Alan Rangel is on fire for the Rome Braves as they prepare for a playoff run in the South Atlantic League.
The Braves farm system is rich in pitching prospects. Many of their youth are household names, finding their way to either Gwinnett or the big leagues not yet old enough to legally sip the victory champagne. Rangel is not one of those names, but there is just something that keeps you watching when he pitches.
While a lot is the same from our first viewing last season, some has changed. Here’s what to know about the Braves right-hander.
Rangel is now 20 years old on his second run through the Sally. While one should always be a little weary about a second go-round through the low levels, there are two factors to consider with Rangel. First, he is still just 20 years old, and while the Braves are ultra-aggressive with their pitching, not every pitcher progresses that way. Secondly, he was just settling in as a starter last season, the Braves likely wanted to makes sure that adjustment was for real.
The Braves signed him out of Mexico in July of 2014 and he went right to the bullpen for the GCL Braves the following year. He’s now listed at 6’2”, 170 and looks slightly more filled out than last season. Heading into Sunday’s start, Rangel is 4-6 with a 4.22 ERA, 1.24 WHIP and an 85-to-29 strikeout-to-walk ratio over 106.2 innings pitched.
His delivery is a bit awkward, and certainly not orthodox, but he gets it to work. He starts on the first base side and takes a slight step back with his lead foot. As he winds into his pitch, he tilts back, making it seem like there is certainly some effort in his pitches. The mechanics seem pretty sound, to the extent that he makes them work, but there are sometimes inconsistencies in the release, sometimes giving a pushing look to his pitch.
His fastball has seen an uptick in velocity since last season. In 2017, he was touching 91, sitting mainly 89-90. This season, hit hit 93 quite a few times, including in the sixth and seventh innings, showing he can hold that velocity. That’s likely because his fastball isn’t his primary pitch. His curveball is still his best weapon, although sometimes it betrays him with too much loop, and he’s not afraid to throw it anywhere in the count.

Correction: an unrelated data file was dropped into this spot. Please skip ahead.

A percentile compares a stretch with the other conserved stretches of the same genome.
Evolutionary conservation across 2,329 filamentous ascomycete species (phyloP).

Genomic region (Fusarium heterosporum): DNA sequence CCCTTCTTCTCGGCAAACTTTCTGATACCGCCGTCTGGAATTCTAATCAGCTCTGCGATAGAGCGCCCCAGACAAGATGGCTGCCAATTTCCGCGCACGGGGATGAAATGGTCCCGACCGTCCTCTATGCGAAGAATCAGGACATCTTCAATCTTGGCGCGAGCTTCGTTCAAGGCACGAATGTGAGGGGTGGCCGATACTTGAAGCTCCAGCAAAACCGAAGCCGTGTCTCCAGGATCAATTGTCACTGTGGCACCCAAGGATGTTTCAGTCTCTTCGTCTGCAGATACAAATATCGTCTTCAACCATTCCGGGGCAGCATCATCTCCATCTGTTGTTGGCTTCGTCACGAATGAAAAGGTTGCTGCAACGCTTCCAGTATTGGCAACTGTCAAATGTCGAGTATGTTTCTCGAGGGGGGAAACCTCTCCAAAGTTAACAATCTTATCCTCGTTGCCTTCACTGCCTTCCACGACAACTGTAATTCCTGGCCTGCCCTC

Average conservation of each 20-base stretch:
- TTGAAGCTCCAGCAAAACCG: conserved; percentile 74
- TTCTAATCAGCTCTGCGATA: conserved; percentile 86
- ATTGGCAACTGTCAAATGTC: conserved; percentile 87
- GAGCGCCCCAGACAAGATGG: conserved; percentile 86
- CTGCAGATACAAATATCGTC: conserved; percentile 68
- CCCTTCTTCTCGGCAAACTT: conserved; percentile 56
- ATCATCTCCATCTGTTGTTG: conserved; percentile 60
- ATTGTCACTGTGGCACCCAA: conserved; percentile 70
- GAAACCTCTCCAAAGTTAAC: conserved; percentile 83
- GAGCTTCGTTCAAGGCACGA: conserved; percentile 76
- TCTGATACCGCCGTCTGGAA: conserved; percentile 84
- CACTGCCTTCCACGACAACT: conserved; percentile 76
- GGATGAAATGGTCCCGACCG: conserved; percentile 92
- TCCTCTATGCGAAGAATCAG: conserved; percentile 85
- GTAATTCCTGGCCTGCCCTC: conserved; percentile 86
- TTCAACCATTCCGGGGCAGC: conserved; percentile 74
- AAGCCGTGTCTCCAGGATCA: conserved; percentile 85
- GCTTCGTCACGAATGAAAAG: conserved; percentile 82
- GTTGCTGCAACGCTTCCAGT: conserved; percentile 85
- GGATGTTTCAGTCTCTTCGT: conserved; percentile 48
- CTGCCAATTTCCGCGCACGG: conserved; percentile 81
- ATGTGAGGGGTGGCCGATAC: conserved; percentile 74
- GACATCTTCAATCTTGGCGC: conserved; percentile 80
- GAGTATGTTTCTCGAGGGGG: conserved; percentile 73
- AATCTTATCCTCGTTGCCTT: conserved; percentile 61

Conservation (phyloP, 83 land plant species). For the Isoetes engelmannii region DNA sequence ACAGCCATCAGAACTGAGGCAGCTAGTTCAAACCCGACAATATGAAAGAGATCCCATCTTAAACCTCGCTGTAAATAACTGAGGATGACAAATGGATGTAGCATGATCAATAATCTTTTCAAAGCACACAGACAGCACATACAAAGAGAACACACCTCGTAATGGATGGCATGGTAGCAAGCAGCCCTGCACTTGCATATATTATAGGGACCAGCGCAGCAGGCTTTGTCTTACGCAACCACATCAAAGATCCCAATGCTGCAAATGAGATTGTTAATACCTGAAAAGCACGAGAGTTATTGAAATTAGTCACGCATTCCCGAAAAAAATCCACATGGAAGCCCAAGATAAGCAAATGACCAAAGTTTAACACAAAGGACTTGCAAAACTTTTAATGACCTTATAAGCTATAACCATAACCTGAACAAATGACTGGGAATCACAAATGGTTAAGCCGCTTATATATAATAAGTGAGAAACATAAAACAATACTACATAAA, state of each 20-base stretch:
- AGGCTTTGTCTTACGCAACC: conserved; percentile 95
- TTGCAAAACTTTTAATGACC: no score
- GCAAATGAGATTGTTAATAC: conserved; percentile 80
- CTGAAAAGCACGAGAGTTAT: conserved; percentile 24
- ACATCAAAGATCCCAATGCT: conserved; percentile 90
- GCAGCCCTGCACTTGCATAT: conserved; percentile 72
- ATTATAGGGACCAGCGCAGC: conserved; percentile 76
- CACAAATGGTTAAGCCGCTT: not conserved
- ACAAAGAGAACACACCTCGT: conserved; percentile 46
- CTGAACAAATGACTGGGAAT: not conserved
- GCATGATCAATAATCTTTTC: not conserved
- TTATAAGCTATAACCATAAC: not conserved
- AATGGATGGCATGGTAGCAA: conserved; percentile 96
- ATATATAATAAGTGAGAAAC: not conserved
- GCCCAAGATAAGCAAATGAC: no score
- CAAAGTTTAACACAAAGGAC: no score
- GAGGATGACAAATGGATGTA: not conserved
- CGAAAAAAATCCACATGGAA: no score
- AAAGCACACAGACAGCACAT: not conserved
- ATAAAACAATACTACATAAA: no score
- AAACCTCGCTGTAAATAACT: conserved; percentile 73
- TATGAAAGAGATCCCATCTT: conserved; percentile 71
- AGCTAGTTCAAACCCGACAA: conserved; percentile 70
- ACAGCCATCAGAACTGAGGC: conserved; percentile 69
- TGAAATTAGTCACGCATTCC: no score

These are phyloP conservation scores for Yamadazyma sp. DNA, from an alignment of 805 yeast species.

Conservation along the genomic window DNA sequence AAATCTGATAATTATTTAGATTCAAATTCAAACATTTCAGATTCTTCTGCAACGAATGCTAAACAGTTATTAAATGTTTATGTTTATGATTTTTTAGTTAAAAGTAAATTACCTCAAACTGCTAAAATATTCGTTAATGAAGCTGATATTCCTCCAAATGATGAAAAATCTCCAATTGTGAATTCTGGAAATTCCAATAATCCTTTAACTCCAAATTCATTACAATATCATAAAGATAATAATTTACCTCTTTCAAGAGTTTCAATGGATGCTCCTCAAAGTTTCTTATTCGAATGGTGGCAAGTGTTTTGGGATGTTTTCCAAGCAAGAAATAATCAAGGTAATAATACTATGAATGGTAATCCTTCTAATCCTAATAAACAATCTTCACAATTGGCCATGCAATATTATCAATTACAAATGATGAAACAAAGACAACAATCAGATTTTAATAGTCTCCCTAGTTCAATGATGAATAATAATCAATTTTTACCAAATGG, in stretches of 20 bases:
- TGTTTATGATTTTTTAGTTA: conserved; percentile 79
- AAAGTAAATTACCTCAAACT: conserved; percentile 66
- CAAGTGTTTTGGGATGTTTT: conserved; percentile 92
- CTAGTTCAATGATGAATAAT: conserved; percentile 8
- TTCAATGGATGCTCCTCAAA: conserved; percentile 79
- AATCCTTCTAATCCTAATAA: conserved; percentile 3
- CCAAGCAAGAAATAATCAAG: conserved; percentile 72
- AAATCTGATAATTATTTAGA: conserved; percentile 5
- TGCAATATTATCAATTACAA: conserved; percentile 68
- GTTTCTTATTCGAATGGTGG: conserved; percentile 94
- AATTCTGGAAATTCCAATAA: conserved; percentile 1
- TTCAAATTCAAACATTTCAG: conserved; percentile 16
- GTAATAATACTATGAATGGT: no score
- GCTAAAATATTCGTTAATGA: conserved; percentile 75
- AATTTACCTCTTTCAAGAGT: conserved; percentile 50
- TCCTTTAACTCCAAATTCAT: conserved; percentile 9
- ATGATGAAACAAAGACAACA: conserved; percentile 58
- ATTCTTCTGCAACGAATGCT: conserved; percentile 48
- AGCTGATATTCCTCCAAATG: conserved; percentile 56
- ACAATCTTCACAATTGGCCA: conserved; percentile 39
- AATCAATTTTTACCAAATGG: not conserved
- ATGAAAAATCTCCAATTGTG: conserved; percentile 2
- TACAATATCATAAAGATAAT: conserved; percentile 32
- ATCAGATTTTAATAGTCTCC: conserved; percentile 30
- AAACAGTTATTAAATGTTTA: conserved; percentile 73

2018 (impressive strikeout of Pirates exciting prospect Oneil Cruz):
Rangel mixes in a change as well, giving him a three-pitch arsenal to work with. It has been successful in the lower minors, and will definitely be something to watch next season.
Rangel is heating up as the season does. He has allowed just one earned run over his last three starts (20 innings pitched) and has gone at least seven in his last two. He is a strike thrower who attacks hitters and though his walk rate is up from last season’s absurd 1.78-per-nine (it’s still a very good 2.45-per-nine this season), so are his strikeouts. He’ll never be a big strike out guy, but he seemingly always gets the big strikeout.
He’s a ground ball pitcher (43.2% in 2017 and 44.2% in 2018) and is sometimes very hittable. The Rome Braves infield defense behind him the past two seasons has not been stellar, and this has hurt him sometimes, making you wonder just how hittable he’d be at the upper levels. That said, his batting average against this season is .249, 50 points lower than last season in nearly 40 more innings pitched.
This isn’t saying Rangel is the Braves sleeper prospect of the year, but there is something that intrigues me about him every time I see him. He seems to have a confidence in his pitches that he is fearless in throwing anything whenever he wants. Rangel is never going to be a top 10 prospect in this deep Braves system, but he will be an interesting one to monitor as he climbs the ladder to judge just how real his stuff is. Guys like Rangel sometimes find themselves in a bullpen role, a la Ramiro Mendoza, and find success for a long time.
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